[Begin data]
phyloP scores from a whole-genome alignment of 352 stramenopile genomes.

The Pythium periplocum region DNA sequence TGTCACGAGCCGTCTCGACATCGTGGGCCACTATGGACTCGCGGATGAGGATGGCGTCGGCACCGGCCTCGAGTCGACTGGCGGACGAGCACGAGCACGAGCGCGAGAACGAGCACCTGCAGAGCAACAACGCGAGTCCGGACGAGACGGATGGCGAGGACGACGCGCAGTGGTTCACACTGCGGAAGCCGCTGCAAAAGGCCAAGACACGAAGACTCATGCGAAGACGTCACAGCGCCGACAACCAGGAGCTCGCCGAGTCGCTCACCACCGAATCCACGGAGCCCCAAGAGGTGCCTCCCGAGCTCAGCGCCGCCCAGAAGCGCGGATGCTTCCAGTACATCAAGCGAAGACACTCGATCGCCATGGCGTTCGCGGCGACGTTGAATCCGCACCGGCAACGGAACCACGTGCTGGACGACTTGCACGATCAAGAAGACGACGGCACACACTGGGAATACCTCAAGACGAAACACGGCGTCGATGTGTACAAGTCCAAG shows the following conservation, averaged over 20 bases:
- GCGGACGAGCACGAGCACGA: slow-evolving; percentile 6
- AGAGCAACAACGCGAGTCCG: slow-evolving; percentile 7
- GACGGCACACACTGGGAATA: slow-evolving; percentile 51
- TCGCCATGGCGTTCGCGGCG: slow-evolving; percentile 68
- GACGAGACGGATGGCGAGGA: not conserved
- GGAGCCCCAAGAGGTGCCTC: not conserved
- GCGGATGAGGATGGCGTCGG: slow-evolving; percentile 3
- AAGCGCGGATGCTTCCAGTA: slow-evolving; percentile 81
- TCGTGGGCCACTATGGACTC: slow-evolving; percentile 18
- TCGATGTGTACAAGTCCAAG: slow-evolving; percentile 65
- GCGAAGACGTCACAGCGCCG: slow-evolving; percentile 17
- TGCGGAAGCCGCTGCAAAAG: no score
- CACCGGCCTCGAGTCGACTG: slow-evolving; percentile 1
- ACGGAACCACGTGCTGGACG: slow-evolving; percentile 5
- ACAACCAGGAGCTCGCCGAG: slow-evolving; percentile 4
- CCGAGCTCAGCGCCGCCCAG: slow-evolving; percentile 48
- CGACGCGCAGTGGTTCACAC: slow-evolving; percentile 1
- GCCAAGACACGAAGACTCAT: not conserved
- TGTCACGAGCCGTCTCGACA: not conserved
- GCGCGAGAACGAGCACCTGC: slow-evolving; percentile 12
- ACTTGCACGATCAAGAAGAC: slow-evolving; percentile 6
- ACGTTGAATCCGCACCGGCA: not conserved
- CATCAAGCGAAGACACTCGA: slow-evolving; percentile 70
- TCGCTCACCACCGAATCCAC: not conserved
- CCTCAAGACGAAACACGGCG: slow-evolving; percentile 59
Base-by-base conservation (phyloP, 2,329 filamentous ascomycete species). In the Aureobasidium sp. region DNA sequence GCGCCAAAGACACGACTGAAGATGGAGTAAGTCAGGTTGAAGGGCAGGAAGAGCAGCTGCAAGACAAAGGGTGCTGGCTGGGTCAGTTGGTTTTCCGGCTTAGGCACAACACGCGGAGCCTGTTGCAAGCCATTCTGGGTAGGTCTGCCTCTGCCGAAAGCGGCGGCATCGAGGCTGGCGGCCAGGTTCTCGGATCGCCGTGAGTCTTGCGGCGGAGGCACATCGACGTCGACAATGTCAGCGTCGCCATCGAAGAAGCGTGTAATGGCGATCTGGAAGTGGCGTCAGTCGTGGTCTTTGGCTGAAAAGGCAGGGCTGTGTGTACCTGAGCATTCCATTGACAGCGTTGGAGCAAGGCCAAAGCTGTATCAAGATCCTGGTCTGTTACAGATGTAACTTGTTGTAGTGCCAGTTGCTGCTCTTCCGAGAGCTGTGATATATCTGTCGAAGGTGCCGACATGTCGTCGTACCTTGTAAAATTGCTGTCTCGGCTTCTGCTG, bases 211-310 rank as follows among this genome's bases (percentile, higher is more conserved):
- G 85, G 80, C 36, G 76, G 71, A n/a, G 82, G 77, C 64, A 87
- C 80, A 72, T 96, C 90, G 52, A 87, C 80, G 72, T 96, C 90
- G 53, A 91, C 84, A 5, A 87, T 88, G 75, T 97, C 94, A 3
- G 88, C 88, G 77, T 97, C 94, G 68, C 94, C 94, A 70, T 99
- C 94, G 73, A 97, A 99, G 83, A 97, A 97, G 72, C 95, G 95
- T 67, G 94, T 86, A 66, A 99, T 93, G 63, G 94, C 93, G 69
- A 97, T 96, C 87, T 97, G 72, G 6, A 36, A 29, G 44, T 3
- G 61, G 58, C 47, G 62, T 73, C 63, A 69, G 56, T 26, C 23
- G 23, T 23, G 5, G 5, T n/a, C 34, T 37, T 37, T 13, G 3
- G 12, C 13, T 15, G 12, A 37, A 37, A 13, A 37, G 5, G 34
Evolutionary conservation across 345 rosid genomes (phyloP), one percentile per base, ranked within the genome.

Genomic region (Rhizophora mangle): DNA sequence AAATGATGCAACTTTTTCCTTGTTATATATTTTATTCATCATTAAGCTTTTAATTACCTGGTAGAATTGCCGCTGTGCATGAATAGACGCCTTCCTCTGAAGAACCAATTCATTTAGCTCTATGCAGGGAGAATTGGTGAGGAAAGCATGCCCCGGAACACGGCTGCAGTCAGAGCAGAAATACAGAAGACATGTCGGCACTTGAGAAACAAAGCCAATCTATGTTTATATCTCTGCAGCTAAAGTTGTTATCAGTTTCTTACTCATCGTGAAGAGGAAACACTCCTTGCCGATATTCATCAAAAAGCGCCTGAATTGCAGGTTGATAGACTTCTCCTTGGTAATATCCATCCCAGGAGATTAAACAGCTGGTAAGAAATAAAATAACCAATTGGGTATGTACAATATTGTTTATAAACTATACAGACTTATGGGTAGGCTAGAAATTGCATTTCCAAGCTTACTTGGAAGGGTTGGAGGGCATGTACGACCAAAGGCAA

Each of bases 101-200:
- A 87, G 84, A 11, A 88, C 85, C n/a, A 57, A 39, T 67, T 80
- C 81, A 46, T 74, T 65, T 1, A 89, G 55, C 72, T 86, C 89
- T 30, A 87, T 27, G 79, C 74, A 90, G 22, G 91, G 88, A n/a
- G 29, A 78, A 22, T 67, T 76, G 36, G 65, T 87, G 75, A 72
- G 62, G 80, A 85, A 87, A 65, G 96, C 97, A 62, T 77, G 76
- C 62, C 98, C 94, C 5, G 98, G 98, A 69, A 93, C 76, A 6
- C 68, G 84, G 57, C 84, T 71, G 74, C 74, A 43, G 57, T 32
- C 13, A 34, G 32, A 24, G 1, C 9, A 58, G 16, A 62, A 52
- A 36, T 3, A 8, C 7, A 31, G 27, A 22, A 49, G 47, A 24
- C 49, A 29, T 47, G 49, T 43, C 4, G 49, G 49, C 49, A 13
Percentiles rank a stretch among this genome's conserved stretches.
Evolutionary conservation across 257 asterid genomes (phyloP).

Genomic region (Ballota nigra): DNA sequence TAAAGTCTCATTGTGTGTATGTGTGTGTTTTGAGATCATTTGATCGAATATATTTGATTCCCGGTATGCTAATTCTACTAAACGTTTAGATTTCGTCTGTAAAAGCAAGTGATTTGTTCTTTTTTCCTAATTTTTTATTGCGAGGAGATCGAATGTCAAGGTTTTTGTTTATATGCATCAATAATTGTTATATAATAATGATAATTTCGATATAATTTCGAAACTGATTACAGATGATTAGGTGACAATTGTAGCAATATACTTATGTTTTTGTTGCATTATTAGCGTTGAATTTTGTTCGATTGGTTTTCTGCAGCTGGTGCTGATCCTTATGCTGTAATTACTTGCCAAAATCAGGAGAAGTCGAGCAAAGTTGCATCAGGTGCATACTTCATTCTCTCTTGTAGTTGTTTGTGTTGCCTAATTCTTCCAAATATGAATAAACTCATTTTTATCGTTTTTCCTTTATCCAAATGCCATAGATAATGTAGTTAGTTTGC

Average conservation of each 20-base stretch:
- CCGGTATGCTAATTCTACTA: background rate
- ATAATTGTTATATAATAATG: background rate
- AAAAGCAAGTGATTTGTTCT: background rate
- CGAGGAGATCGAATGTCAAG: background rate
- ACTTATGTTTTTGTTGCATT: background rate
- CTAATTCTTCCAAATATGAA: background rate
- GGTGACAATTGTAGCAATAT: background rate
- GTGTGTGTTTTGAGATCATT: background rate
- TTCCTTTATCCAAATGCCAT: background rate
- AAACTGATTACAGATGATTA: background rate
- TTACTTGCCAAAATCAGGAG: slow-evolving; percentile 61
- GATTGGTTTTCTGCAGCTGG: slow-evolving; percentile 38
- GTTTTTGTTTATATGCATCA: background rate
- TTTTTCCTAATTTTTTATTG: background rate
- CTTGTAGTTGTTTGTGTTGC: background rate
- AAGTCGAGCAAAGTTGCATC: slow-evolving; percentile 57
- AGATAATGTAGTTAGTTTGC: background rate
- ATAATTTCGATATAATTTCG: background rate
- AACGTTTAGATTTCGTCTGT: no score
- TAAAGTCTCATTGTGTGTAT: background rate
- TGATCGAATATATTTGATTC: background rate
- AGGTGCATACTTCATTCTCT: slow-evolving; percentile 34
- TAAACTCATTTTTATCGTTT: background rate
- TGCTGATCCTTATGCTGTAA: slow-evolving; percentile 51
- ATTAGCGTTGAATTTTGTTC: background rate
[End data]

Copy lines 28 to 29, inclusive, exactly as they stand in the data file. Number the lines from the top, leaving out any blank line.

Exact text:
Base-by-base conservation (phyloP, 2,329 filamentous ascomycete species). In the Aureobasidium sp. region DNA sequence GCGCCAAAGACACGACTGAAGATGGAGTAAGTCAGGTTGAAGGGCAGGAAGAGCAGCTGCAAGACAAAGGGTGCTGGCTGGGTCAGTTGGTTTTCCGGCTTAGGCACAACACGCGGAGCCTGTTGCAAGCCATTCTGGGTAGGTCTGCCTCTGCCGAAAGCGGCGGCATCGAGGCTGGCGGCCAGGTTCTCGGATCGCCGTGAGTCTTGCGGCGGAGGCACATCGACGTCGACAATGTCAGCGTCGCCATCGAAGAAGCGTGTAATGGCGATCTGGAAGTGGCGTCAGTCGTGGTCTTTGGCTGAAAAGGCAGGGCTGTGTGTACCTGAGCATTCCATTGACAGCGTTGGAGCAAGGCCAAAGCTGTATCAAGATCCTGGTCTGTTACAGATGTAACTTGTTGTAGTGCCAGTTGCTGCTCTTCCGAGAGCTGTGATATATCTGTCGAAGGTGCCGACATGTCGTCGTACCTTGTAAAATTGCTGTCTCGGCTTCTGCTG, bases 211-310 rank as follows among this genome's bases (percentile, higher is more conserved):
- G 85, G 80, C 36, G 76, G 71, A n/a, G 82, G 77, C 64, A 87